America’s obsession with its own history has resulted in innumerable bestsellers. Like baseball and the Civil War, Prohibition is one of the grand American topics, and now it is the subject of Daniel Okrent’s masterful, prize-worthy tour de force.
Last Call is a narrative history of one of the most puzzling and most exciting eras in American history, the years 1920 to 1933, when the Constitution was amended to restrict human social behavior. Beginning with the liquor-soaked country that the U.S. was in the nineteenth century, Last Call explains three things: How Prohibition happened, what life under Prohibition was like, and what it did to the country. Last Call, peopled with vivid characters of an astonishing variety (Susan B. Anthony and Billy Sunday, William Jennings Bryan and Sam Bronfman, Pierre du Pont and H.L. Mencken, Meyer Lansky and Clarence Darrow) and jammed with stories from nearly all parts of the country, reveals this strange chapter in our history as never before.
Daniel Okrent was the first public editor of The New York Times, editor-at-large of Time, Inc., and managing editor of Life magazine. He worked in book publishing as an editor at Knopf and Viking, and was editor-in-chief of general books at Harcourt Brace. He was also a featured commentator on two Ken Burns series, and his books include Last Call, The Guarded Gate, and Great Fortune, which was a finalist for the 2004 Pulitzer Prize in history. He lives in Manhattan and on Cape Cod with his wife, poet Rebecca Okrent.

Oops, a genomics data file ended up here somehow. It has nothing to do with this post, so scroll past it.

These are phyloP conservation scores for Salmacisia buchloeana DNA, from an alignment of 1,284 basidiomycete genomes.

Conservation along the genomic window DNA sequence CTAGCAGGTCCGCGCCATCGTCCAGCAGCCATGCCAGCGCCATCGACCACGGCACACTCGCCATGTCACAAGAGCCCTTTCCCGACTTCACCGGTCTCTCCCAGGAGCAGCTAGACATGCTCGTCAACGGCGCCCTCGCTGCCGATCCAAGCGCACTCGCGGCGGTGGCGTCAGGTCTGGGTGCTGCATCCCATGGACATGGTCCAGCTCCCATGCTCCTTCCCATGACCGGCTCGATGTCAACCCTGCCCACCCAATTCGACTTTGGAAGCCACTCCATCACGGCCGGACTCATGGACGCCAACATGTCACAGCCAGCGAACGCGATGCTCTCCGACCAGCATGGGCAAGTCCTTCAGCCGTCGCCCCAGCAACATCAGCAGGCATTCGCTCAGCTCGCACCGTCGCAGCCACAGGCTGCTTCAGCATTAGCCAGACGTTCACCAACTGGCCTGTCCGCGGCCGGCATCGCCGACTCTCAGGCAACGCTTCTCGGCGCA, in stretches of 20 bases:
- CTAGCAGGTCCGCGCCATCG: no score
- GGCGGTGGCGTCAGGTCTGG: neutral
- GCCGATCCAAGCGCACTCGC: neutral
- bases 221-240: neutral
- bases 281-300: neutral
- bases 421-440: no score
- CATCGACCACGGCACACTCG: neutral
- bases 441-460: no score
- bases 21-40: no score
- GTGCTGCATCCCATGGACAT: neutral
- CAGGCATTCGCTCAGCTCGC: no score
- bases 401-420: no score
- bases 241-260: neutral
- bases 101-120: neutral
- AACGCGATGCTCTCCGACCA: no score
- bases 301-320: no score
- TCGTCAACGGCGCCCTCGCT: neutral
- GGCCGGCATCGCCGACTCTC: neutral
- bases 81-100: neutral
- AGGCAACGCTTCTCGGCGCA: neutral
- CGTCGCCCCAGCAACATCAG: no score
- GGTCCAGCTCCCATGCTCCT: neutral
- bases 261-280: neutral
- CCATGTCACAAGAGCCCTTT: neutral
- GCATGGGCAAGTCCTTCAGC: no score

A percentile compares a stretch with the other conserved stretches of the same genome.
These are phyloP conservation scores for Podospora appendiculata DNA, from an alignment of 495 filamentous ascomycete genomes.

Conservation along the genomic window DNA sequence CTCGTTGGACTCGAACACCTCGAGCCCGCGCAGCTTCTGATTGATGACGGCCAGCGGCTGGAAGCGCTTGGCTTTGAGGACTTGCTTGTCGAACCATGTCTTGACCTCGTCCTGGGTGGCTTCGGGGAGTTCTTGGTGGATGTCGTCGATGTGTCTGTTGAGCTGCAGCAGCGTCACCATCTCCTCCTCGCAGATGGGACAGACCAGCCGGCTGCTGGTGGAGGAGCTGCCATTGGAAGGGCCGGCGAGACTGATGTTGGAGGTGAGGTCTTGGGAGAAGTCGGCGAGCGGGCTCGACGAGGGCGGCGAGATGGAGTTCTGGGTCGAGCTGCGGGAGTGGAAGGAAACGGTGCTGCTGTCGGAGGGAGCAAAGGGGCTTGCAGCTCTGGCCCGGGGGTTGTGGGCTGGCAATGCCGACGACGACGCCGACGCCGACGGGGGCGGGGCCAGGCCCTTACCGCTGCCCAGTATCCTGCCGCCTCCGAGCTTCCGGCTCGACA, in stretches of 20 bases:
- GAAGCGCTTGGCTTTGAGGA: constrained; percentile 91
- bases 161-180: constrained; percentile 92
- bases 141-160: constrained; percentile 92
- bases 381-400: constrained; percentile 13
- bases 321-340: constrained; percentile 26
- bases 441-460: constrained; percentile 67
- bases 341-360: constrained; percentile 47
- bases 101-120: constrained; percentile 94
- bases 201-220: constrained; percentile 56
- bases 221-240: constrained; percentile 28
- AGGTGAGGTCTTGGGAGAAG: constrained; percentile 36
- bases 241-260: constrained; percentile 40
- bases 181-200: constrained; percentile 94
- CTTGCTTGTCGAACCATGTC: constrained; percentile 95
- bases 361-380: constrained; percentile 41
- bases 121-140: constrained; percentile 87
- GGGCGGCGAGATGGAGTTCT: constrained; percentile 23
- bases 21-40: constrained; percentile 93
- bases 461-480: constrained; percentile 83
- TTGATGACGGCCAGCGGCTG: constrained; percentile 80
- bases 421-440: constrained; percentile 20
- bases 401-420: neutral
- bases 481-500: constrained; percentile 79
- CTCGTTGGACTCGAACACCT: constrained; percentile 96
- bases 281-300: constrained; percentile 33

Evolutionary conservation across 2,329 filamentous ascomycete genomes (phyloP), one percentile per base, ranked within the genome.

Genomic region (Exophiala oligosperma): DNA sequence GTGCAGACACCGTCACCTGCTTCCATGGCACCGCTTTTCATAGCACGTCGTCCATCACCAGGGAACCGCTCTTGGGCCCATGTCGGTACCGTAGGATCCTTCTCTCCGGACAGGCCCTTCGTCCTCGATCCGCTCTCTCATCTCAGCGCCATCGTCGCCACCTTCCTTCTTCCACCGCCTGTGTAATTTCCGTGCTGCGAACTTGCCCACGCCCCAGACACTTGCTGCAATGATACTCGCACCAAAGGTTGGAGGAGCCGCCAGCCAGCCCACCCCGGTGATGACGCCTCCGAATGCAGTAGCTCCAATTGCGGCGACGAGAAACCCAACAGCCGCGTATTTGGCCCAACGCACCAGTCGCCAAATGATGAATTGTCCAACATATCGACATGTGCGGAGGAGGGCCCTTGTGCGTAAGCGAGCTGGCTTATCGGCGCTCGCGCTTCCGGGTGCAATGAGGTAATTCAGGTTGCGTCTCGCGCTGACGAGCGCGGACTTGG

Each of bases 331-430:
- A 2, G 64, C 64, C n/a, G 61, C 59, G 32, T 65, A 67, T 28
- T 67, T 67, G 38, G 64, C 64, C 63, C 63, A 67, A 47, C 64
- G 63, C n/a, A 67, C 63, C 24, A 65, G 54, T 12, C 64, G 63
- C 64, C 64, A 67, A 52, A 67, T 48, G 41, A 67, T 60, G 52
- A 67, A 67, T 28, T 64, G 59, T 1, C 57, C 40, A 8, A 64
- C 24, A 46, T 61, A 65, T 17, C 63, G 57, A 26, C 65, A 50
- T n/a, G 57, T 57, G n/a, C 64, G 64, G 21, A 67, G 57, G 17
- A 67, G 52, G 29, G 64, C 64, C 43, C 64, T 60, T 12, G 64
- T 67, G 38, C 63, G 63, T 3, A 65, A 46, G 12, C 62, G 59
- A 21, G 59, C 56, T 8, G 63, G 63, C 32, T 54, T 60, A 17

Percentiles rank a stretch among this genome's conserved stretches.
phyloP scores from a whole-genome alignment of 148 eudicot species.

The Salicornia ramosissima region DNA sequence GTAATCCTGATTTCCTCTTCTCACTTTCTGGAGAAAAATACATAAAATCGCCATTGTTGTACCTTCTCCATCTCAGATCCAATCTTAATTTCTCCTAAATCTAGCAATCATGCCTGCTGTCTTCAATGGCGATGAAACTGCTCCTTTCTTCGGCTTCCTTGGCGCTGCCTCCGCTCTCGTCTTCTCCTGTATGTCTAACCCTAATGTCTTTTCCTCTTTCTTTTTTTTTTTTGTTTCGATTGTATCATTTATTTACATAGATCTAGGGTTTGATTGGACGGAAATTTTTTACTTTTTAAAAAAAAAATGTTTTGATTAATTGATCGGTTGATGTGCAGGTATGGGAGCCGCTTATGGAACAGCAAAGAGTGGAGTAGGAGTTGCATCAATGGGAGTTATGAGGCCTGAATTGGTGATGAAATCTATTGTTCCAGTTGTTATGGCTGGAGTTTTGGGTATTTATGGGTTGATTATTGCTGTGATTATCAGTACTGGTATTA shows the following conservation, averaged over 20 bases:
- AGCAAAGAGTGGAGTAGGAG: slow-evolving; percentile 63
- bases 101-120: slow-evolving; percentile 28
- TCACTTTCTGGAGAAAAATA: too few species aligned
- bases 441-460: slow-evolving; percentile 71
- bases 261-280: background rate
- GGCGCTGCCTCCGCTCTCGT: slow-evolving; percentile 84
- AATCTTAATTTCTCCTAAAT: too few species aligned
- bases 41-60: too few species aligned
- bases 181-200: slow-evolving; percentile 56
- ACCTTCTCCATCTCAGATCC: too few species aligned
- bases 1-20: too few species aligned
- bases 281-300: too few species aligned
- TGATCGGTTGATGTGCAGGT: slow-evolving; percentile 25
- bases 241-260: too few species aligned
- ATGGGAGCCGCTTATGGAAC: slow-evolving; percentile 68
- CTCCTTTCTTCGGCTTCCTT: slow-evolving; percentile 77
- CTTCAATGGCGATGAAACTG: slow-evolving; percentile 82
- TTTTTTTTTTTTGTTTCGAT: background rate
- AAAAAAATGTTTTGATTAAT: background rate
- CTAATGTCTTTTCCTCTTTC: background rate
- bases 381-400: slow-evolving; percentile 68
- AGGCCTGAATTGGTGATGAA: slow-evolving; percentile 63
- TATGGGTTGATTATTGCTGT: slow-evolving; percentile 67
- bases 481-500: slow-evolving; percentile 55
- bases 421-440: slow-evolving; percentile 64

Richard Poe, a professional actor for more than thirty years, has appeared in numerous Broadway shows, including 1776 and M. Butterfly. On TV, he has had recurring roles on Star Trek and Frasier. His films include Born on the Fourth of July and Presumed Innocent. He is a well-known and prolific audio book performer, having narrated more than fifty books.